Aloha Movie - Title

The first three minutes of Cameron Crowe’s new film Aloha features a montage of old recordings showing a rich tapestry of native Hawaiian culture intercut with scenes of the space race and our expanding military presence in the sky. It appears to be setting up a movie whose central conflict will be around these diametrically opposed ideas: traditionalism vs expansion.  But like this opening scene, Aloha is a jumbled mess of so many things that it ends up really being about neither.  It is, in fact, a movie about not much of anything.

The film tells the story of Brian Gilcrest (Bradley Cooper) a former Air Force…pilot?  IT guy? …something?  It’s never really clear.  Brian loves space, but left military service after he became disillusioned with the government’s priorities regarding NASA after massive cutbacks to the program in 2008.  He ends up a military consultant with Carson Welch (Bill Murray), a billionaire who is using rockets and space efforts as a way to make some money.  Gilcrest, back at work for the first time after being severely injured in Afghanistan, is sent home to Hawaii to negotiate the formal blessing of a new public airport terminal by the native sovereign nation.

While in Hawaii, Gilcrest reconnects with his old fling Tracy (Rachel McAdams), now married with two children, and forms an unexpected bond with the Air Force liaison sent to watch over him, Captain Allison Ng (Emma Stone).  The film attempts to juggle a budding relationship with Captain Ng, closure with his former girlfriend Tracy, mystical Hawaiian spirit legends or something, and messy corporate expansionists all at the same time.  It fails completely at all of them.

Bradley Cooper is horribly miscast as Gilcrest.  We’re told that Brian is a broken shell of a man who has lost his dreams, his “light”.  He’s constantly told by his own friends that he looks like shit and is so pale.  The problem is, we don’t actually see any of this.  Brian Gilcrest looks like Bradley freaking Cooper.  Still ripped from his bulking for American Sniper,  Cooper plays the character with all the witty charming bro-ishness that has made him famous.  The entire movie hinges on Gilcrest being this defeated man, who’s only working for Carson Welch because he’s lost all motivation.  At one point he tells Emma Stone that this is the first time he’s been happy in years.  But you never actually buy it.  The secret to Gilcrest working as a character is he’s actually a complete and total asshole, but he’s just so damn likable that you’re always on his side.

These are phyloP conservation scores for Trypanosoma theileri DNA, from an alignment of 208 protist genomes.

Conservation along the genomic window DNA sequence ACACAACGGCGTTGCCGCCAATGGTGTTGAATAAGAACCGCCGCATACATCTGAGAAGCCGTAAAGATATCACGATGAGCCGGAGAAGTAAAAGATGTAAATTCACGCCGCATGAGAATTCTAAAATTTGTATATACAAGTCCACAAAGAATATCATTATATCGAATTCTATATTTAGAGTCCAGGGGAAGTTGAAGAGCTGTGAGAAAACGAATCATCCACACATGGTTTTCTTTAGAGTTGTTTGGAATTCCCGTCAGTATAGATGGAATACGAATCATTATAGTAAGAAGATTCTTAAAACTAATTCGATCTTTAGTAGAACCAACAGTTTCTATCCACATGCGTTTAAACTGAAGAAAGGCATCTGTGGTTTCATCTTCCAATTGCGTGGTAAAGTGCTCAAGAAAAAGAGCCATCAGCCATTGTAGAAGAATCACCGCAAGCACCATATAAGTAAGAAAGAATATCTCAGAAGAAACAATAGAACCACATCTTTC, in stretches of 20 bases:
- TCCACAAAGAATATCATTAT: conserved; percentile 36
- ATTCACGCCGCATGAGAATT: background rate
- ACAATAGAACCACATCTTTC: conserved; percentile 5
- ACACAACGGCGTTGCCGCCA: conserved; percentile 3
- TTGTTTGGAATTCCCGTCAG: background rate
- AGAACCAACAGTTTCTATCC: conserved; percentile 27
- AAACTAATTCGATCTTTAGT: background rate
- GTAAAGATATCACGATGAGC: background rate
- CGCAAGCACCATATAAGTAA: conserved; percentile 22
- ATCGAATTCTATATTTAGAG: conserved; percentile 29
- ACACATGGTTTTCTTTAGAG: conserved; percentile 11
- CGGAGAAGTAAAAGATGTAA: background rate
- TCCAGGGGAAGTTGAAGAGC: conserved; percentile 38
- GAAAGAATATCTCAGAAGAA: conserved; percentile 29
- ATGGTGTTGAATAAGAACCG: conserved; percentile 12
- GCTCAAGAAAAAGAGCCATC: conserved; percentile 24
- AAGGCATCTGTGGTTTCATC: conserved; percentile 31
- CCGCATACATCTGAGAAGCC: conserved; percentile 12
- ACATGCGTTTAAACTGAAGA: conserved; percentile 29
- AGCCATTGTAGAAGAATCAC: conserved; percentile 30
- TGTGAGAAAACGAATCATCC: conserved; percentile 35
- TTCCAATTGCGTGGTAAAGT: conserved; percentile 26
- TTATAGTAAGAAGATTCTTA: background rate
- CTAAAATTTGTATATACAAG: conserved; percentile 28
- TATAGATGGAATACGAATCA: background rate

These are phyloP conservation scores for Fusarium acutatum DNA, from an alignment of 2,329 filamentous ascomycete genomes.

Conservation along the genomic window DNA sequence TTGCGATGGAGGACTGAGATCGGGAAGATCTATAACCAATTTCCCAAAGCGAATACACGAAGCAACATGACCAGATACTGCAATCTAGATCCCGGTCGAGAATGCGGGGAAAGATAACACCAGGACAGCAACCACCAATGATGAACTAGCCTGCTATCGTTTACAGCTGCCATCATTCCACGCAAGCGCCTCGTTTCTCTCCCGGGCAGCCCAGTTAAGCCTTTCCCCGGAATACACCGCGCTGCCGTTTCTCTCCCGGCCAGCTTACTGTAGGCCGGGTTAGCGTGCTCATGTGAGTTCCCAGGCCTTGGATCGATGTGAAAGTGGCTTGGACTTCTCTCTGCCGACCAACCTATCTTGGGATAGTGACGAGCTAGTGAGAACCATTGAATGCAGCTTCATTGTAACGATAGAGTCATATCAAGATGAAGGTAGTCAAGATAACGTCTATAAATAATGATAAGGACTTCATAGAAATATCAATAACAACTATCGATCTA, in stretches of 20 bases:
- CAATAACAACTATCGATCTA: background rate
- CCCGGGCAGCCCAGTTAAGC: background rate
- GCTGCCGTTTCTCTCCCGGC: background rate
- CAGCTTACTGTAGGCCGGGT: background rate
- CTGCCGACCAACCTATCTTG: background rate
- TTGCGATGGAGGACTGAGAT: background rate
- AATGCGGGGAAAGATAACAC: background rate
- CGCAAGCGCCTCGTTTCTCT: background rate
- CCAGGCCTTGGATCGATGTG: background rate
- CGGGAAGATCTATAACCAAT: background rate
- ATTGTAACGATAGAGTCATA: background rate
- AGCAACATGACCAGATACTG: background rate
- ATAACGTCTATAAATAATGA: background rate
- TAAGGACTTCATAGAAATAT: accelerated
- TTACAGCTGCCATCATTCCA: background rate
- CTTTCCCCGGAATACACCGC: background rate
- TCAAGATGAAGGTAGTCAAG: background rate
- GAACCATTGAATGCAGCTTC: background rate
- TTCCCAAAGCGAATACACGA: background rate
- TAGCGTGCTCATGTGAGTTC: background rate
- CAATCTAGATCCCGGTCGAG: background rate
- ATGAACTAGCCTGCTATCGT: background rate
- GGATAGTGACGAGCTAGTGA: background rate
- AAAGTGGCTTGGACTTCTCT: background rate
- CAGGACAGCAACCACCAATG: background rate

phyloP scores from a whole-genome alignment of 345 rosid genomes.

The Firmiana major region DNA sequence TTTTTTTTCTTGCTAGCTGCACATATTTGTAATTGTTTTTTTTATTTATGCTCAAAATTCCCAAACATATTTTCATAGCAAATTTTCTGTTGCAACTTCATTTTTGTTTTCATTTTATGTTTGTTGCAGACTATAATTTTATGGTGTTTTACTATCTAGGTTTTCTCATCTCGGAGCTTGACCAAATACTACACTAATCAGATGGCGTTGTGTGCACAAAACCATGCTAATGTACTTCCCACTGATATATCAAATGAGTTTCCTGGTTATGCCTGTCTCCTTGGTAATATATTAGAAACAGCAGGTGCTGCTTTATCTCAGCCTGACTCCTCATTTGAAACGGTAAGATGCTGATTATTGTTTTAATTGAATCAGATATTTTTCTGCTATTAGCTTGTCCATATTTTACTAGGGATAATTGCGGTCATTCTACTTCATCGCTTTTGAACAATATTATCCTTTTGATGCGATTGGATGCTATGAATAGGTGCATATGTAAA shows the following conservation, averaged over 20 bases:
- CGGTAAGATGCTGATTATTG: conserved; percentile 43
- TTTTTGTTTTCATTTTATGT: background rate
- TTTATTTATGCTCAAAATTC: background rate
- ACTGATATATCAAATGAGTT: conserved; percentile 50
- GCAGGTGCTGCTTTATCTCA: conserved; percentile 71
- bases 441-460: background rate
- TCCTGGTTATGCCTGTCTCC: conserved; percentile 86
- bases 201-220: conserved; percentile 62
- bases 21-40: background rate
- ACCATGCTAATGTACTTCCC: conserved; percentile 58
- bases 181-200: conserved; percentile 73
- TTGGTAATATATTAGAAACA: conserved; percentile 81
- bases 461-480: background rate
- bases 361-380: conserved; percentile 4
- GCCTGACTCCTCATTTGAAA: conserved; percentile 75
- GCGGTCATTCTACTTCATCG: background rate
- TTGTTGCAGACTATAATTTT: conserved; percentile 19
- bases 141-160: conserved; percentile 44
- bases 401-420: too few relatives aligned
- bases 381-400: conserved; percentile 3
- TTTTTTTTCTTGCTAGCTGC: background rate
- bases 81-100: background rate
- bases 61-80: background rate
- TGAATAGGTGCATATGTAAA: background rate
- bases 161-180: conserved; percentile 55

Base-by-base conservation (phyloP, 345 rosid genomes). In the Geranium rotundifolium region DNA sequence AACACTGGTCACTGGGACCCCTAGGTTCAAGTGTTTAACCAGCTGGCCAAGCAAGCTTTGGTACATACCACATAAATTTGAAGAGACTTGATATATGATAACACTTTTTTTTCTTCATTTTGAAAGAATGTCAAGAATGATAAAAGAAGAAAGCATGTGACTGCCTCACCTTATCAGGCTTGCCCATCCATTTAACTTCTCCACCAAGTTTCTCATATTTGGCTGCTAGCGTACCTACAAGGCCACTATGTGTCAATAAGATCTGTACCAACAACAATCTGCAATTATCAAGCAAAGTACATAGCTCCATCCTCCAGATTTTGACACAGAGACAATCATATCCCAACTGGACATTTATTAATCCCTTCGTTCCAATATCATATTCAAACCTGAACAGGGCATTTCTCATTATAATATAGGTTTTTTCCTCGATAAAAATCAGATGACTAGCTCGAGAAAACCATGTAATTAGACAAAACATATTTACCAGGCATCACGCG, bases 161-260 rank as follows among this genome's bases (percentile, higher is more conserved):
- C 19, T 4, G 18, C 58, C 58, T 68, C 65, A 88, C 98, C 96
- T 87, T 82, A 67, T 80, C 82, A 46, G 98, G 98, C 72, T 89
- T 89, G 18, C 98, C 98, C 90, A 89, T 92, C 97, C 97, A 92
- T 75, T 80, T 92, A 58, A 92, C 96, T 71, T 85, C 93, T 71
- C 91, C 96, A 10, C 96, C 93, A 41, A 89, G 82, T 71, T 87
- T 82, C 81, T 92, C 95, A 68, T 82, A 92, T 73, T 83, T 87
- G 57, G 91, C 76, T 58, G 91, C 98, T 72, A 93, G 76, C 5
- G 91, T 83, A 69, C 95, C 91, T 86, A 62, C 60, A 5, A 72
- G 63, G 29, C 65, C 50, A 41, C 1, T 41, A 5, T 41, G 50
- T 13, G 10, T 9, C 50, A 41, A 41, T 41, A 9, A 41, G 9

Emma Stone brings her usual brilliance to the role of Allison Ng.  She’s a plucky, always positive person that counteracts the negativity of Gilcrest (or at least the negativity we’re told about, but don’t see).  But like Cooper, it’s another instance of strange casting.  Ng is supposed to be a 1/4th Hawaiian, Chinese American woman.  Yes, this person:
Emma Stone

Stone looks like neither.  I can kinda see what Crowe is trying to do here.  It’s an interesting narrative angle, having a character that doesn’t look traditionally Hawaiian being a girl that’s fiercely proud of her Hawaiian heritage, as Ng is.  It’s weird, however, that our only real Hawaiian character in a movie about Hawaii, doesn’t look at ALL Hawaiian.

These are just small problems compared to the absolute mess that is the script.  As mentioned above, Crowe is attempting to juggle a bunch of different things all at the same time, but in doing so, fails at each of them.  There are four different movies going on here:

  • A movie examining the culture of Hawaii, including the more mystical nature of their belief system, contrasted to the cynicism of Gilcrest after losing his dream of space.
  • A movie about corporate greed expanding into the one last untamed parts of the world (Space) and how this interplays with the original US expansion into Hawaii.
  • A movie about a broken man who has fled every serious relationship he’s ever had being forced to confront one of his lost loves.
  • A movie about a man who’s given up on his life and his dreams being spurred on by a new relationship with a plucky young Air Force captain who teaches him to dream/believe again.

These could all be interesting stories in their own right if done correctly, but none of them are.  Instead they’re all mashed together into the same two hours, fighting for air.  We’re forced to jump randomly from scene to scene at a desperate pace to cover off on each of these plots.  The script doesn’t even make an effort to attempt to tie all these together into one coherent through-line.  They’re all just out there, independently.

All this being said, the film is absolutely beautiful.  There are moments when it manages to capture both the beauty of Hawaii and the native cultures and customs that make it such an interesting place.  This is, I think, what drew Crowe to the project in the first place.  He clearly wanted to both show off and honor Hawaii and its heritage.  And in this aspect, I suppose, he partially succeeds.

The hardest thing about not liking Aloha is that I actually really wanted to.  I usually enjoy Cameron Crowe and the passion he puts behind his projects.  You can tell that he put the same amount of work into this film as well, it just didn’t work out this time.  The cast, while weirdly chosen, is all great.  There’s so much here that should, when combined make a great, emotionally resonant movie.   But it just doesn’t.  Aloha is bad.  Pass on this one.

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